I’ve been thinking for a long time that the various text mining companies doing sentiment analysis should try some public-facing (or at least multi-customer) services. Investors might love such a thing. So might marketing managers (actually, Factiva claims to be active there, at least as per their web site). And as a key part of the strategy, text mining companies selling to enterprises might brand such a site and gain massive awareness accordingly. Well, it seems that public-facing sentiment analysis sites are springing up. At least, Summize has. (Hat tip to TechCrunch.) And the text mining vendors are nowhere to be seen.
So what else is new? The leading text mining vendors also aren’t active in text search, except to some extent in the custom-publishing vertical, despite the huge reliance of search vendors on text mining technologies. They aren’t getting traction in the archiving/compliance area. There don’t seem to be significant efforts to develop next-generation integrated servers. In fact, there doesn’t seem to be much of anything except:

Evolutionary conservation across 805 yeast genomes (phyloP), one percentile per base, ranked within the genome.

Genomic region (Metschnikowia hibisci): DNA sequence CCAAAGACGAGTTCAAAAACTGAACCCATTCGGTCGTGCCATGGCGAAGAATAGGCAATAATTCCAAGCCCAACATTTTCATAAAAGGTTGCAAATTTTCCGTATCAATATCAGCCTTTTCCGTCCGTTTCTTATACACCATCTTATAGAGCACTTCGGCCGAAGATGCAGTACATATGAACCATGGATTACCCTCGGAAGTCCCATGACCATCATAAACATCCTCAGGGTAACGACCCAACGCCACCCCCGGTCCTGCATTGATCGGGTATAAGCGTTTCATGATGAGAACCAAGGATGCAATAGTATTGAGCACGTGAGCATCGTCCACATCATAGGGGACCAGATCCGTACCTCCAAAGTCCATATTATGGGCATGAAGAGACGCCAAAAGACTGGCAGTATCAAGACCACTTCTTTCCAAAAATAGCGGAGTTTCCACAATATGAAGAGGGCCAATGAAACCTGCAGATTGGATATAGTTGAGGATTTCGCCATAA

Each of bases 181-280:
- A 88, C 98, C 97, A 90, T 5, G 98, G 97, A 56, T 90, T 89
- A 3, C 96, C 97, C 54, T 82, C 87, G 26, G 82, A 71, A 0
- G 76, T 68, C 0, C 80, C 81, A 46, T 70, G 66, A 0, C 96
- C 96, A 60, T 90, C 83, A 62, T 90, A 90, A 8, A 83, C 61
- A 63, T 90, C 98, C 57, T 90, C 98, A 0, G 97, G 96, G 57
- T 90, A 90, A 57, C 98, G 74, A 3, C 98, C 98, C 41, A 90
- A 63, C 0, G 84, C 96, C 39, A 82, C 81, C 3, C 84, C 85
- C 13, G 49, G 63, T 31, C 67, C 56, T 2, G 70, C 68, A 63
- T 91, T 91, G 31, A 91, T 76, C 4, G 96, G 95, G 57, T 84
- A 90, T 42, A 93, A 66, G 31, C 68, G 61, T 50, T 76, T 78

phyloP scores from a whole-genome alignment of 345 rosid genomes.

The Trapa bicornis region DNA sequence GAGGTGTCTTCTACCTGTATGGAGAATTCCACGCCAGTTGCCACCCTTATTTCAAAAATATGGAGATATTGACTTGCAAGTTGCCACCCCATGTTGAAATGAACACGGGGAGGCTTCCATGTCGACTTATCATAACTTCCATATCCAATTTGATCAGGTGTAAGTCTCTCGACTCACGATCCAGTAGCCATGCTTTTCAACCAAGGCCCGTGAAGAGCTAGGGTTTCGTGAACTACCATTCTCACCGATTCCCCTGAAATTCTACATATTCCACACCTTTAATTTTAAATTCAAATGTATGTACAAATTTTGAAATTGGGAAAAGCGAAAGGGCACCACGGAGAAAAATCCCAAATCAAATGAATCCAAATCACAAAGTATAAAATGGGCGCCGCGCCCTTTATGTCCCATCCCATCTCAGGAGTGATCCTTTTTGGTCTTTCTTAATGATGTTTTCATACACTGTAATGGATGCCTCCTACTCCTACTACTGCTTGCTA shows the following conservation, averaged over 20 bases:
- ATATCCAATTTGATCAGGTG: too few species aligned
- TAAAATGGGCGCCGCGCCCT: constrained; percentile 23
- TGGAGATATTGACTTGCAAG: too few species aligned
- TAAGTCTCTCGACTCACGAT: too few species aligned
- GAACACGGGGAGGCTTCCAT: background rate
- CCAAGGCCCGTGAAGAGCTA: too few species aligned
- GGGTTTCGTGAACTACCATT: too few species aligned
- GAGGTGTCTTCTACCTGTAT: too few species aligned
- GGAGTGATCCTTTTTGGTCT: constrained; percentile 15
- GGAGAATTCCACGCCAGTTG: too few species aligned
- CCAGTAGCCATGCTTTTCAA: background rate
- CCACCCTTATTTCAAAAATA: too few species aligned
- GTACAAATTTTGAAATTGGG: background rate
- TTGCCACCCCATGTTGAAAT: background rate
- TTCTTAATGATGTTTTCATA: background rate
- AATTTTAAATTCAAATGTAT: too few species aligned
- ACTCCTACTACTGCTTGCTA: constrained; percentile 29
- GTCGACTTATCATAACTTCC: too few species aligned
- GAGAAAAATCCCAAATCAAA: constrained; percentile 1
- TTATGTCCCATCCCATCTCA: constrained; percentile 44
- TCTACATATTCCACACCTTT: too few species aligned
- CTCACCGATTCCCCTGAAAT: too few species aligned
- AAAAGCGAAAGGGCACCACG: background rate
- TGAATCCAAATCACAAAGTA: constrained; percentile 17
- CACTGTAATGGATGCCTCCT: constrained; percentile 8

1. Custom publishing.
2. The same old, same old failure analysis and threat detection.
Jay Henderson, when he was at ClearForest, told me he tracked 80 text mining companies whose aggregate revenue he estimated at under $100 million. He also didn’t think any text mining company would get over $20 million in revenue. Now, I think the latter was a little pessimistic. But directionally, unless the industry seriously gets its act together, he was correct.
Right now, I think the most likely outcome is that the text mining industry pretty much gets merged out of existence in a few years. Consolidation is a pretty safe way to bet in most software sectors these days, and I don’t see the kind of energy in the text mining sector that is required to beat the consolidation trend.